July 7, 1927.
Joseph P. Nolan, of New York City, and Roger O'Donnell, of Washington, D.C., for plaintiff in action No. 1.
Joseph P. Nolan and John M. Lyons, both of New York City, for plaintiff in action No. 2.
Emory R. Buckner, U.S. Atty., of New York City (Frank Chambers, Asst. U.S. Atty., of New York City, of counsel), for the United States.
At Law. Two actions by Compagnia General Transatlantique against the United States. On motions of defendant to dismiss. Motions denied.
The first of the above two actions was brought to recover $200, which was paid to the collector of customs for the port of New York, to be held as a special deposit pending determination by the Secretary of Labor as to the assessment of a fine amounting to $200 on account of bringing an illiterate alien to the United States. This alien was at first excluded as illiterate by the inspection officers of the United States immigration service, but thereafter granted permanent admission.
The plaintiff paid the said sum over to the collector as an alternative to threatened refusal of clearance of its vessel unless and until such payment was made. Thereafter the collector, acting pursuant to an order issued at the direction of the United States Secretary of Labor, and at the special instance and direction of the Commissioner of Immigration for the port of New York, paid the said sum of $200 into the Treasury of the United States as an alleged immigration fine. The payment into the Treasury was made because the defendant was unmindful of the permanent admission of the alien.
Section 9 of the Immigration Laws ( 39 Stat. 880 [Comp. St. § 4289¼e]) provides that, if it shall appear to the satisfaction of the Secretary of Labor that the illiteracy of an immigrant might have been detected by the exercise of reasonable precaution prior to the departure of such alien from a foreign port, such person shall pay to the collector of customs of the customs district in which the port of arrival is located the sum of $200 for each violation. The section also says that:
"* * * No vessel shall be granted clearance papers pending the determination of the question of the liability to the payment of such fines, or while the fines remain unpaid, nor shall such fines be remitted or refunded: Provided, that clearance may be granted prior to the determination of such questions upon the deposit of a sum sufficient to cover such fines."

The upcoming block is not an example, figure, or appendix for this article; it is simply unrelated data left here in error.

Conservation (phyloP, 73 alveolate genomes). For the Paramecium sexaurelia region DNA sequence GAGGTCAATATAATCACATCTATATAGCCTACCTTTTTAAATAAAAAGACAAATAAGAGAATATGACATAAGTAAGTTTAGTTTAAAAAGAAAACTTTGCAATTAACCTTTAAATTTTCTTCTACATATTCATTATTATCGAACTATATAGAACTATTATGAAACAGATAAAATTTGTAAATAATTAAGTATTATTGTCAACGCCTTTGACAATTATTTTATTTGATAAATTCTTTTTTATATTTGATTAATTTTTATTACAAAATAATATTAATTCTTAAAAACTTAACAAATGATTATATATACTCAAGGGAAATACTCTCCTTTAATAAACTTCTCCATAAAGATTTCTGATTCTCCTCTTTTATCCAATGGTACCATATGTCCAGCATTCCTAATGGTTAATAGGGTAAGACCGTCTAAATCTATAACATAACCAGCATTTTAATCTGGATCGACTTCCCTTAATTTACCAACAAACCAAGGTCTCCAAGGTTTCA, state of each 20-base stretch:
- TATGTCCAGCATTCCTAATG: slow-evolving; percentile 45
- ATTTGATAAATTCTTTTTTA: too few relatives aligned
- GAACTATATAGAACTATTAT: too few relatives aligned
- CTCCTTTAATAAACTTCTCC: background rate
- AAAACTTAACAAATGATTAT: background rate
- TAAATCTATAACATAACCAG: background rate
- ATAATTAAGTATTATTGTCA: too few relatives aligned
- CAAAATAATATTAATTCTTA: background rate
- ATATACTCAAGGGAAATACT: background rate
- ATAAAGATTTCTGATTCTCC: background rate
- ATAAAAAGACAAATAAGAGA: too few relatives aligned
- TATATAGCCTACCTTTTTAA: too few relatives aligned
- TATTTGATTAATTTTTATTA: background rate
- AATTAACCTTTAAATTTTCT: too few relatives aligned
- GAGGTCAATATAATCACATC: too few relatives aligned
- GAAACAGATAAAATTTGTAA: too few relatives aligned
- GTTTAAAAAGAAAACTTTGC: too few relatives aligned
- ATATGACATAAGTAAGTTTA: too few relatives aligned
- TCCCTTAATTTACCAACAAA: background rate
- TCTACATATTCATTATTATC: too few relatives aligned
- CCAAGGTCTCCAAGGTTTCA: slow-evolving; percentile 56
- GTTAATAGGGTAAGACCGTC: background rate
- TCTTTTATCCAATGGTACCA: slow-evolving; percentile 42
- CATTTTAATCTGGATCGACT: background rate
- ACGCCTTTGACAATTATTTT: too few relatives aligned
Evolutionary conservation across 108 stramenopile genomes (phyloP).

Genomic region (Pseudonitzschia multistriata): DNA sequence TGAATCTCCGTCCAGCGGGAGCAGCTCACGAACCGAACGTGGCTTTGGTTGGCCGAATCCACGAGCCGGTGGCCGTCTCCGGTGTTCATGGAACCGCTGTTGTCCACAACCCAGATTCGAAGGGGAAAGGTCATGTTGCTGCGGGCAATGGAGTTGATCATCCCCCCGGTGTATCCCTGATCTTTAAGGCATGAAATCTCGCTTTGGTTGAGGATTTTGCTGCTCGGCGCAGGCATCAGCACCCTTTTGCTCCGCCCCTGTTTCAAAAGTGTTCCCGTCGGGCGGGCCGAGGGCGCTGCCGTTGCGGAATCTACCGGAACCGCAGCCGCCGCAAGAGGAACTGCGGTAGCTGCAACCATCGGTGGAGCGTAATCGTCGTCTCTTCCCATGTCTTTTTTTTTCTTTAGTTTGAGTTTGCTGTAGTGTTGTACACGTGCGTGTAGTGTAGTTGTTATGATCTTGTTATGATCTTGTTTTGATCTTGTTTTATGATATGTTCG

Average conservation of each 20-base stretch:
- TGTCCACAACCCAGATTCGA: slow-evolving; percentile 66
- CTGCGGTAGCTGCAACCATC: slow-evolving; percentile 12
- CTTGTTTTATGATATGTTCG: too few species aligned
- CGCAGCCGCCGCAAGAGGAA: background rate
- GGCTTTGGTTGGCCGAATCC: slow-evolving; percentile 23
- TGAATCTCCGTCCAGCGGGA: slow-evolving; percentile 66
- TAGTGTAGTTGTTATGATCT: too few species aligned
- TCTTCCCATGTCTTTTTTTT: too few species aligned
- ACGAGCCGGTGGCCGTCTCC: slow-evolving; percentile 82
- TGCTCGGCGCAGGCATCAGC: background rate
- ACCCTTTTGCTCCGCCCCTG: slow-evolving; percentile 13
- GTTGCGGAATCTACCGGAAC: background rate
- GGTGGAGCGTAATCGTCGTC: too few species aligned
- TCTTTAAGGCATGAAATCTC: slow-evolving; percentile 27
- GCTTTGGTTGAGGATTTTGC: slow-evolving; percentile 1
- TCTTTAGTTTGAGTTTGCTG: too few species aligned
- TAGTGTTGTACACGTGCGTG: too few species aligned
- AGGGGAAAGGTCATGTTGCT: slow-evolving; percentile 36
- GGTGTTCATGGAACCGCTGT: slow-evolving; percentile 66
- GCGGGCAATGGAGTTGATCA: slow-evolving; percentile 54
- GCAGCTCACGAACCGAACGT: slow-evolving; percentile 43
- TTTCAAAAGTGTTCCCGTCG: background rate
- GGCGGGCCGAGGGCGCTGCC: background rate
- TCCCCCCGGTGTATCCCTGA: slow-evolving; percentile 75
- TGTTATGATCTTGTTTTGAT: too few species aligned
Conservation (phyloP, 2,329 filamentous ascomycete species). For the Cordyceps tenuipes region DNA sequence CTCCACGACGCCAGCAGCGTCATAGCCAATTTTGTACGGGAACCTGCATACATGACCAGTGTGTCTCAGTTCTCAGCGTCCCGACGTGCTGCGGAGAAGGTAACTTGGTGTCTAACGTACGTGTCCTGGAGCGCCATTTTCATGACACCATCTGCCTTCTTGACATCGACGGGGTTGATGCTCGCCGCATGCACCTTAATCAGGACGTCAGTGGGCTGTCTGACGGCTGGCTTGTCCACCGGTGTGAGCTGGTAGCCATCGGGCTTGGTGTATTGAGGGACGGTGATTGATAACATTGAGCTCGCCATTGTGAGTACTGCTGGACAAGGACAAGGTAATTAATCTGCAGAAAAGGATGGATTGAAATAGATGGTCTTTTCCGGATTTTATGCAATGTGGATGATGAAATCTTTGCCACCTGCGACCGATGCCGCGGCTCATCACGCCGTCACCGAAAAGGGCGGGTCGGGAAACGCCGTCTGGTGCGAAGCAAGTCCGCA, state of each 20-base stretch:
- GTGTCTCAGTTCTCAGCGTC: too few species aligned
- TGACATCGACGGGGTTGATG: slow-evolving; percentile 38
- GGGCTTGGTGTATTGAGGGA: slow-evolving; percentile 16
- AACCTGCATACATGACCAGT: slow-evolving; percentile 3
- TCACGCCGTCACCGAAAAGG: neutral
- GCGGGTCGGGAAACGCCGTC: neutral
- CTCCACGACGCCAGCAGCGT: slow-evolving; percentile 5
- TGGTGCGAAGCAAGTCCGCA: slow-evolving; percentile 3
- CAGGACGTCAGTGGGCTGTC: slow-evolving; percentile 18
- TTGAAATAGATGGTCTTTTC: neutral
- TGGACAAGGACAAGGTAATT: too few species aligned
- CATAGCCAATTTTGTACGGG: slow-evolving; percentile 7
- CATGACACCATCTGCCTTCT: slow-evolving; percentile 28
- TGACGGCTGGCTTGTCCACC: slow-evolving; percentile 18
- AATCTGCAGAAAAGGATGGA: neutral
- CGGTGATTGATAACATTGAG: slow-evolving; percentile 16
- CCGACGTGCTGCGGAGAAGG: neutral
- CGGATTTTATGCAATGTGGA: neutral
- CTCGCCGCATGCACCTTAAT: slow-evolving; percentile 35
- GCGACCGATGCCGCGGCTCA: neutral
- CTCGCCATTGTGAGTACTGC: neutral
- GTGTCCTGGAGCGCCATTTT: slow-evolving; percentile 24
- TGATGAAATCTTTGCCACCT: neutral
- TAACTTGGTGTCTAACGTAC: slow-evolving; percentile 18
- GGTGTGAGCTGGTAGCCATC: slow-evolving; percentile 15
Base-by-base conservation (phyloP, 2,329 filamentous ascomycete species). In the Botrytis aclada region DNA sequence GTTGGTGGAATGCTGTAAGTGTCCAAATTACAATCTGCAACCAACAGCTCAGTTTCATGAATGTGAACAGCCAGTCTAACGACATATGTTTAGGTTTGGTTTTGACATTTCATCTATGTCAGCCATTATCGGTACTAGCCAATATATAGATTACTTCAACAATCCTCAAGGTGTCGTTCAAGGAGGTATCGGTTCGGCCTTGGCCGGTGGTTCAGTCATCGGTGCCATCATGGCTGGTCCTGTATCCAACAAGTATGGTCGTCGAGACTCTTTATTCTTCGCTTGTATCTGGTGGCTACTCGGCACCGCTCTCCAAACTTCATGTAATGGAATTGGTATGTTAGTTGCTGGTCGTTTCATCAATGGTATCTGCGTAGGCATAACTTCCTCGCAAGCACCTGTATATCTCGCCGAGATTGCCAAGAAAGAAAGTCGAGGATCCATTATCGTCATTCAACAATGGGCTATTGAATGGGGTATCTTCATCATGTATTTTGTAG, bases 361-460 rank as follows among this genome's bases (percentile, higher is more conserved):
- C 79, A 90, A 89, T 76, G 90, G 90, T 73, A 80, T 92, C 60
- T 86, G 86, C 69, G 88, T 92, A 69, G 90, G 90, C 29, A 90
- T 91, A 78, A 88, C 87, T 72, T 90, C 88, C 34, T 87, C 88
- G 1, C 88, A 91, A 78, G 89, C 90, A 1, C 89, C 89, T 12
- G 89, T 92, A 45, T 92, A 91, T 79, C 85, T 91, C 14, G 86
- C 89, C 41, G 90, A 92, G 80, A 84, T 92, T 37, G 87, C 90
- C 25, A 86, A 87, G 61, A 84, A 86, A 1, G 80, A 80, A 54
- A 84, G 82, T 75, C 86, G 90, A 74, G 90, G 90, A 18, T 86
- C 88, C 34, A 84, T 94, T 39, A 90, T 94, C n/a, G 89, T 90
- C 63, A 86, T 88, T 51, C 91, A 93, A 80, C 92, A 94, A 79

The second case contains three causes of action. The first alleges that the plaintiff brought to the United States an alien named Taboada, who was ordered excluded and deported by the Secretary of Labor on the ground that he was a quota immigrant and not a nonquota immigrant as specified in his visa. The plaintiff was advised by the Commissioner of Immigration that upon the disclosed facts a fine of $1,000 had been incurred, and gave plaintiff 30 days within which to submit evidence to show why such fine should not be collected; that plaintiff submitted such evidence showing that he came under section 4(b) of the Immigration Law ( 43 Stat. 155 [8 USCA § 204]), and was "an immigrant previously lawfully admitted to the United States, who is returning from a temporary visit abroad"; that thereafter, notwithstanding the alien was returning from a temporary visit abroad, the plaintiff was notified by the defendant that the Secretary of Labor had directed that a fine be imposed, which fine of $1,000 was paid to the collector of customs under protest, solely to avoid damage due to delay or refusal of clearance of the plaintiff's vessel.
It is further alleged that no statute of the United States was violated, and that the act of the Secretary of Labor in imposing a fine was without lawful authority and arbitrary, and that the defendant received said money to the use of the plaintiff.
The second and third causes of action are similar in principle, though having somewhat different facts. The law under which the fines were imposed in the second case was section 16(a) and (b) of the Immigration Act of 1924 (8 USCA § 216), which reads as follows:
"Sec. 16(a). It shall be unlawful for * * * any transportation company, * * * to bring to the United States by water from any place outside thereof (other than foreign contiguous territory) * * * any quota immigrant having an immigration visa the visa in which specifies him as a nonquota immigrant.
"(b) If it appears to the satisfaction of the Secretary of Labor that any immigrant has been so brought, such * * * transportation company * * * shall pay to the collector of customs of the customs district in which the port of arrival is located the sum of $1,000 for each immigrant so brought. * * * No vessel shall be granted clearance pending the determination of the liability * * * except that clearance may be granted prior to the determination of such question upon the deposit of an amount sufficient to cover such sums. * * *"
The actions are brought under the Tucker Act to recover money had and received to the use of the plaintiff. The Tucker Act ( 28 USCA § 41; Comp. St. § 991), provides:
The [United States] District Courts shall have original jurisdiction as follows: * * *
"Twentieth — Concurrent with the Court of Claims, of all claims not exceeding ten thousand dollars founded upon the Constitution of the United States or any law of Congress, * * * or upon any contract, express or implied, with the government of the United States, or for damages, liquidated or unliquidated, in cases not sounding in tort, in respect to which claims the party would be entitled to redress against the United States, either in a court of law, equity, or admiralty, if the United States were suable."